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Posts tagged ‘Thankfulness’

A Gratitude Chain Reaction

Early in June, I talked about my plan to start a list of 1000 things I am thankful for—and I have been working on that ever since.  Not everyday, but close.  I add the little daily details that catch my eye as well as the bigger events that make my world better.  I have not been sharing them via my blog. .  .yet.  I am still not real comfortable putting all the details and musings of my life out into the nebulous world of social media. 

But fellow bloggers are showing me what’s possible by sharing their own gratitude lists.  Harold was the first who alerted me he was going to be posting his own list.  Michelle chimed in as well, using a delightful metaphor about the ripples of our gratitude pebbles heading out into the world—and maybe coming back to us as well.  And the thankfulness point of view can even be a bit off center, noting oddities and problems in the world and relishing that your life is not that bad after all, ala a great posting titled, “Well, that can’t be good.”  And Deborah shared how she used to keep track of what ticked her off each day, but that approach only brought more negative feelings her way—making the shift to noting the positive, the items worthy of gratitude, can make a difference. 

With so many fellow bloggers having the courage and conviction to put their gratitude lists out there for review, how could I not share some of my thankfulness list as well?  William Faulkner made a good point when he said, “Gratitude is a quality similar to electricity: it must be produced and discharged and used up in order to exist at all.”  So I am going to share some of what I am thankful for at least once a month.  Committing to more than that would be a challenge I might not keep!


 Other bloggers who share their life lessons with honesty, humor and insight.

My dad being recovered enough from his major infection to be heading home this weekend, after a 10-day stretch in a rehab center.

 Summer!  Even in the heat of Bakersfield (it was 105 degrees the other day and 16% humidity—I know, I know, dry heat!), the joys of summer come through:  a cool pool to jump into, central air, peaches and watermelons and home grown tomatoes, and some frogs this year in the little brook that runs through my apartment complex.

 An abundance of roses in gardens and parks and thus the ability to bring them indoors to simply enjoy or to give as gifts to friends.

Visiting with a cousin this past weekend and hearing stories about our grandfather’s trapeze act back in vaudeville in the early 1900s. He had some art work from the time to share that he received from a distant relative he met online.  My grandfather was part of a duo wire act that performed in France at the Cirque Medrano; their act was captured in watercolor by the Vesque sisters in 1913 and 1916.  Among other things, they worked on a slack wire, which is supposedly more difficult than working on a tight wire because it can sway from side to side during the performance!  Ah the wonders of internet searches and connecting with long-lost relatives.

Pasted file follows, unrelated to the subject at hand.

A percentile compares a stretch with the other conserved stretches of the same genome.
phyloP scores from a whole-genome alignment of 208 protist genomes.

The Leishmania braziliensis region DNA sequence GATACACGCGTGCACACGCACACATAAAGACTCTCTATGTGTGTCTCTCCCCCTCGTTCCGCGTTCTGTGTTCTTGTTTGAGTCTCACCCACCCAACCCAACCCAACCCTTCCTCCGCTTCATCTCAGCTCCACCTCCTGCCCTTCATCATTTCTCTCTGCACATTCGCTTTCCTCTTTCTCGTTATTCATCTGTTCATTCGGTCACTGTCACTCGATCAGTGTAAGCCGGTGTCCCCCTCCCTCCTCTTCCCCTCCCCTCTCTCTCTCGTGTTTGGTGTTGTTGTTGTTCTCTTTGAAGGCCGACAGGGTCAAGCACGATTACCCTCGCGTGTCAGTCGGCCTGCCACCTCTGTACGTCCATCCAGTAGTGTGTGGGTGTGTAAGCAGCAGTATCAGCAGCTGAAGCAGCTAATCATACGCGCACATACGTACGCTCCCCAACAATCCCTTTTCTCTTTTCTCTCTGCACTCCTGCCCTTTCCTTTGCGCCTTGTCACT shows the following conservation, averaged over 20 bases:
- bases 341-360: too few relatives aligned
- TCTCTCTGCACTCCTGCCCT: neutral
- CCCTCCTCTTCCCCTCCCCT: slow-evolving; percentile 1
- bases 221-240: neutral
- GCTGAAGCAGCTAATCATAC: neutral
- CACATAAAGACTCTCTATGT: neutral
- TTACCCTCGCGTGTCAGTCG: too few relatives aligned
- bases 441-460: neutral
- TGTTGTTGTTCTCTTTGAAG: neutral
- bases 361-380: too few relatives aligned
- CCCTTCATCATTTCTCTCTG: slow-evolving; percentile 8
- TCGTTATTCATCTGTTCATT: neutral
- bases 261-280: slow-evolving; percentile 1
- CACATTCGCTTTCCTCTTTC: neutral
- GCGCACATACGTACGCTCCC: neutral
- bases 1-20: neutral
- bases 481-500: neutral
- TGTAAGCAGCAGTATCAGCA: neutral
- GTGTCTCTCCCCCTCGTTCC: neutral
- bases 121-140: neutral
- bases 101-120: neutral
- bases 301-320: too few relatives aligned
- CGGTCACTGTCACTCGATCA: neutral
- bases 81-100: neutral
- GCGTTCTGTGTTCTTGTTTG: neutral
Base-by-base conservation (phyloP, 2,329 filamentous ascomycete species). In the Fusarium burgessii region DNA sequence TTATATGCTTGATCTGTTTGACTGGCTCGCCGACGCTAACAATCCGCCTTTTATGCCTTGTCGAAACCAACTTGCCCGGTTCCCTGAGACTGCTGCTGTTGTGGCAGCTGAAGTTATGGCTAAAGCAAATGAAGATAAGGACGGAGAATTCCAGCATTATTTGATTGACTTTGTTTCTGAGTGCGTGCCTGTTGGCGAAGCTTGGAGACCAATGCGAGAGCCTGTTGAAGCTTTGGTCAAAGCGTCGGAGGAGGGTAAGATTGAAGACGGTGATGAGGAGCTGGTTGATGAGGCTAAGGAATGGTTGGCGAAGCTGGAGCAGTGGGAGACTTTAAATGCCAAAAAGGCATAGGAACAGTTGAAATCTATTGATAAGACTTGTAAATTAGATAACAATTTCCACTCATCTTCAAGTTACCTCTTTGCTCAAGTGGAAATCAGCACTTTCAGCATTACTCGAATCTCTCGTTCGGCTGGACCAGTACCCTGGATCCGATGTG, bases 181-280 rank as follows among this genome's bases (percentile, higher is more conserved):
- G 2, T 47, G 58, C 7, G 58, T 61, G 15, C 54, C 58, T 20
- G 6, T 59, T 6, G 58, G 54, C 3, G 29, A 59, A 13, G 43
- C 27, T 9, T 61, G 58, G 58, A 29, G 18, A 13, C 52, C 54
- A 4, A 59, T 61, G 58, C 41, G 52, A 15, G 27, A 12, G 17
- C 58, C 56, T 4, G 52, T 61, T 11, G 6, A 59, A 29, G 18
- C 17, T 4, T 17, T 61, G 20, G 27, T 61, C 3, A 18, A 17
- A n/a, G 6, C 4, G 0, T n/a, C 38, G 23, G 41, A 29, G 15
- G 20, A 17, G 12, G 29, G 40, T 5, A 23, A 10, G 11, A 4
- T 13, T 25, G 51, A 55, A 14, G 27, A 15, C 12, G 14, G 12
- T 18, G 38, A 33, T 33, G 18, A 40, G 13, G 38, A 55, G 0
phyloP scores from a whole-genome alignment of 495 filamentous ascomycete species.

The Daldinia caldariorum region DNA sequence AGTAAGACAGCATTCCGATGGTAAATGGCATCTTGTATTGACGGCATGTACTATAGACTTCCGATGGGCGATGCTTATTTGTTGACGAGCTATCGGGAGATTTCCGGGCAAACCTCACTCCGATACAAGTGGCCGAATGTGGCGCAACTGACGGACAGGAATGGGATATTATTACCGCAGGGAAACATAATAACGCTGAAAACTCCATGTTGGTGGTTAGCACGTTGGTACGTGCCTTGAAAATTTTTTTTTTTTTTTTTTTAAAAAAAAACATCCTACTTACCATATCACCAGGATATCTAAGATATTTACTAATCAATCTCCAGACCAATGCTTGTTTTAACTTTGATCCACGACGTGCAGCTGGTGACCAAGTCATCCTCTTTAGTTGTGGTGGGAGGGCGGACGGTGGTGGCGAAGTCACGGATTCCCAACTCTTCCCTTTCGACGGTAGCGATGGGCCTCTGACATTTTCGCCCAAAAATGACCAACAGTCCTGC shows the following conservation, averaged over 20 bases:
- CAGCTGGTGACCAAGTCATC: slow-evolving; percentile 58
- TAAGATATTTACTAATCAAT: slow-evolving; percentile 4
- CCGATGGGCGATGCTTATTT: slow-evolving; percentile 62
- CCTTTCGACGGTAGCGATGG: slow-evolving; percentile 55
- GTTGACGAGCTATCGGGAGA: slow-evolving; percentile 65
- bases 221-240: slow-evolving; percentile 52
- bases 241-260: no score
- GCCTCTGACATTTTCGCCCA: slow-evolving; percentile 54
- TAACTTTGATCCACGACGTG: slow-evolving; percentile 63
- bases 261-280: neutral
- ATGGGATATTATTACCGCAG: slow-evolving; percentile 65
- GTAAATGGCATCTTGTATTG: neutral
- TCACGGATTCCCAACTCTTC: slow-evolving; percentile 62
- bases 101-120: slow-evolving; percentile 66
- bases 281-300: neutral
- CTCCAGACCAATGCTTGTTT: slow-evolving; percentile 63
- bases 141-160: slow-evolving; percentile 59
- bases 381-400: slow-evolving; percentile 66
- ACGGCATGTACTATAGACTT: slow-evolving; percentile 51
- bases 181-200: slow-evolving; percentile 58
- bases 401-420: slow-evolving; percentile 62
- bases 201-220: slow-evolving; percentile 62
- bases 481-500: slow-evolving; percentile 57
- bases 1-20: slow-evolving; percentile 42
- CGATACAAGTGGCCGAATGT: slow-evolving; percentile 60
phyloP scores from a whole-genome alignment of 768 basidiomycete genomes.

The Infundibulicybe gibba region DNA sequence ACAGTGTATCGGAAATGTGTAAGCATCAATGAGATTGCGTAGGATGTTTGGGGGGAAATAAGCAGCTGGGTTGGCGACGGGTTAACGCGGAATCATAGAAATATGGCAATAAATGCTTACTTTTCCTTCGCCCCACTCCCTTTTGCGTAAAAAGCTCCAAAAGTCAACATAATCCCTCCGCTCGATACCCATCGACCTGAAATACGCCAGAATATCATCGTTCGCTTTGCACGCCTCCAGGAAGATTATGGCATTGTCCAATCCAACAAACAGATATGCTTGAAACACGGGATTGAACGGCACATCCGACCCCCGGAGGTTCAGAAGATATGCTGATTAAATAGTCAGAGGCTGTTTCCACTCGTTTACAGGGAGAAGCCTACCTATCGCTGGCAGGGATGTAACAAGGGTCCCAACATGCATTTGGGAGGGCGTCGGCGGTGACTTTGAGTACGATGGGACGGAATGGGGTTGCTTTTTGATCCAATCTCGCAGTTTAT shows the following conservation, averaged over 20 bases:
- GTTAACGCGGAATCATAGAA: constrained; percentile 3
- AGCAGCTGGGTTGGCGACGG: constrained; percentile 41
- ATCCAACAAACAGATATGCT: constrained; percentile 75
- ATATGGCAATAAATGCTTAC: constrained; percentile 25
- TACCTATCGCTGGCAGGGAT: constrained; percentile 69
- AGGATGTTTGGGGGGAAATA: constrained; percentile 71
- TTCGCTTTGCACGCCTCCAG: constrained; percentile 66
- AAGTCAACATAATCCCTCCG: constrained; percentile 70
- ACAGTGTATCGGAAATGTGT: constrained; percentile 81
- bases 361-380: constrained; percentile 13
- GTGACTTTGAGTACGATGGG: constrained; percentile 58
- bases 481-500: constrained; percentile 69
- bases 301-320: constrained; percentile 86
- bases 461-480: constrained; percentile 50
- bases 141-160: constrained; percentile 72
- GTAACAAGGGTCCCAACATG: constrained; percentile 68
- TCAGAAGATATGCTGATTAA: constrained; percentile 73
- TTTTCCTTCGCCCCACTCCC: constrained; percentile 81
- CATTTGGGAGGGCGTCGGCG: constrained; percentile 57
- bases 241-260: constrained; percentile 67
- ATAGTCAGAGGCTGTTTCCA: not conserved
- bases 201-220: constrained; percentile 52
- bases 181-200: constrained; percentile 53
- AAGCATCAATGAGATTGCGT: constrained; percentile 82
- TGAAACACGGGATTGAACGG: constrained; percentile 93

Rediscovering the murder mysteries by Susan Conant—they all have her main character’s Malamutes as central characters to the story, and each story includes other dogs as well. Her titles can be a bit hokey, but fun, such as Gone to the Dogs and Animal Appetites. The reading is fun and gives me little reminders of living with a dog.  I miss having a dog—little things like these books help. As does seeing dogs out in parks, being walked in the neighborhood, or wandering around my apartment complex.

Bees were buzzing around the other day, enjoying the summer weather.  I love to see them at work—and the butterflies too, making everything look simple and easy. 

The consistent love and support from my sister and my aunt, who are always there to say, “Hang in there!” or “Things will get better” or even just “Thinking of you today!”

Chocolate!  What more need I say?  The Lindt truffles (dark, milk and white chocolate) I brought to a little open house on Sunday were scrumptious—it seems impossible, but it is easy to forget how good, good chocolate can be.

Reliable cable/internet connections—they went out today for a couple hours but came back before I was getting too worried.  Yeah!

So that’s a portion of my ongoing gratitude list.  Enumerating the details helps set a tone and attitude of thankfulness that lingers, sets the stage for more observations.  The more I document what I appreciate, the more I notice what is out there full wonder and beauty. When I tell others what I value, they share as well.  The circle of gratitude widens!  Therefore, I encourage each of you to make your own lists—and to share with others what you appreciate and value. We do not control much in our lives, but we can control the dynamic feelings of happiness, love, laughter, and appreciation that we generate and transmit to others.  Go out there and set off your own gratitude chain reaction! See what happens.

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Gratitude bestows reverence, allowing us to encounter everyday epiphanies, those transcendent moments of awe that change forever how we experience life and the world.  John Milton

 Gratitude unlocks the fullness of life. It turns what we have into enough, and more. It turns denial into acceptance, chaos to order, confusion to clarity. It can turn a meal into a feast, a house into a home, a stranger into a friend.
Melody Beattie

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